Autonomous cars are set to cause major disruption in more than just the automotive and transportation industries.
It is 7 a.m. on a Monday and your work commute is about to begin. But instead of bracing yourself for a morning of white-knuckle traffic, you open an app and order two driverless cars. The first will take you to work. During the hands-free drive, you will have time to catch up on emails, prepare for your first meeting of the day or read the latest news. The second car will take your children to school. And later, you can order the same service to chauffeur them to various after-school activities.
“Our view is the change is going to happen. We want to be driving it and leading it.”
—Dan Ammann, president, General Motors
This vision of the future has many tech companies jumping in to compete with automotive giants to lead what could amount to the biggest disruption in recent history. Apple, for example, code-named its autonomous car endeavor “Project Titan,” and the Google X laboratory has already accrued more than 1.5 million test miles on roads in California, Washington, Arizona and Texas with its own driverless car technology.
Some tech companies, Apple and Google included, are pairing up with automakers and transportation companies to bring together the best of both worlds. In the last year alone, partnerships in the driverless car space have been announced between BMW, Intel and Mobileye; Google and Fiat Chrysler; Apple and Didi Chuxing; Volkswagen and ride-hailing startup Gett; and Alibaba and SAIC Motor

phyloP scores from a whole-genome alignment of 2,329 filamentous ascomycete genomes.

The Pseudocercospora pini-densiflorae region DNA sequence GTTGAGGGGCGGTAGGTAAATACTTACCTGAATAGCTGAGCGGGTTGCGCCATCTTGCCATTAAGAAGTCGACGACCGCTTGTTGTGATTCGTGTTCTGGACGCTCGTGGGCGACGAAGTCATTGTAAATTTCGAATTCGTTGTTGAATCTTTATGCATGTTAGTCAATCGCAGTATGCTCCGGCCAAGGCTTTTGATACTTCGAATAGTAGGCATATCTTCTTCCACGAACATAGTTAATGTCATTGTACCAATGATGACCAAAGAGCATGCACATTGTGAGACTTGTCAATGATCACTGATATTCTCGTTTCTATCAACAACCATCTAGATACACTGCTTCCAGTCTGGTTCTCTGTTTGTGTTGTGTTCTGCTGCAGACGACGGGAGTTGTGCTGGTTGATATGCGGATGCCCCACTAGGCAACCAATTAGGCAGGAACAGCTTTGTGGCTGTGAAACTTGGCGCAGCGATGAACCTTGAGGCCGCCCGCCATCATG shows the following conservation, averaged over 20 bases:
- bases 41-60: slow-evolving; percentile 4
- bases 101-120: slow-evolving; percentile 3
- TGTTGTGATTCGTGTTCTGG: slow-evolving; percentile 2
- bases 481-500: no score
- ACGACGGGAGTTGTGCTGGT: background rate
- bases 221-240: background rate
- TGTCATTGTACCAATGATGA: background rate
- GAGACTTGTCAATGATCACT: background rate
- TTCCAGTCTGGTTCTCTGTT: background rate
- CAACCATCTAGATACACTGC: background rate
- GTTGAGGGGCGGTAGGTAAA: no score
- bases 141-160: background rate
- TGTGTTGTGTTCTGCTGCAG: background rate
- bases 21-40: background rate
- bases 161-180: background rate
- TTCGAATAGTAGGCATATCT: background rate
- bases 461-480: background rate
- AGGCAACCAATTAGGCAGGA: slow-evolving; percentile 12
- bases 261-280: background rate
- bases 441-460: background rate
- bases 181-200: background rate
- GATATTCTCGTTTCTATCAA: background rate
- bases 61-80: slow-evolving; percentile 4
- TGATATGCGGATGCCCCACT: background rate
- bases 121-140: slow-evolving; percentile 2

Disruptive forces could ultimately usher in a dramatic shift in the standard owner-driver model. Click To TweetGeneral Motors and Lyft, for example, have forged a partnership to develop an autonomous fleet of cars that, in the long term, will allow users to skip buying a car altogether and instead hail a vehicle from a pool on an as-needed basis. “We’re growing in places where we’ve been less strong historically and putting ourselves right at the forefront of this change,”Dan Ammann, president, GM, told National Public Radio. “Our view is the change is going to happen. We want to be driving it and leading it.”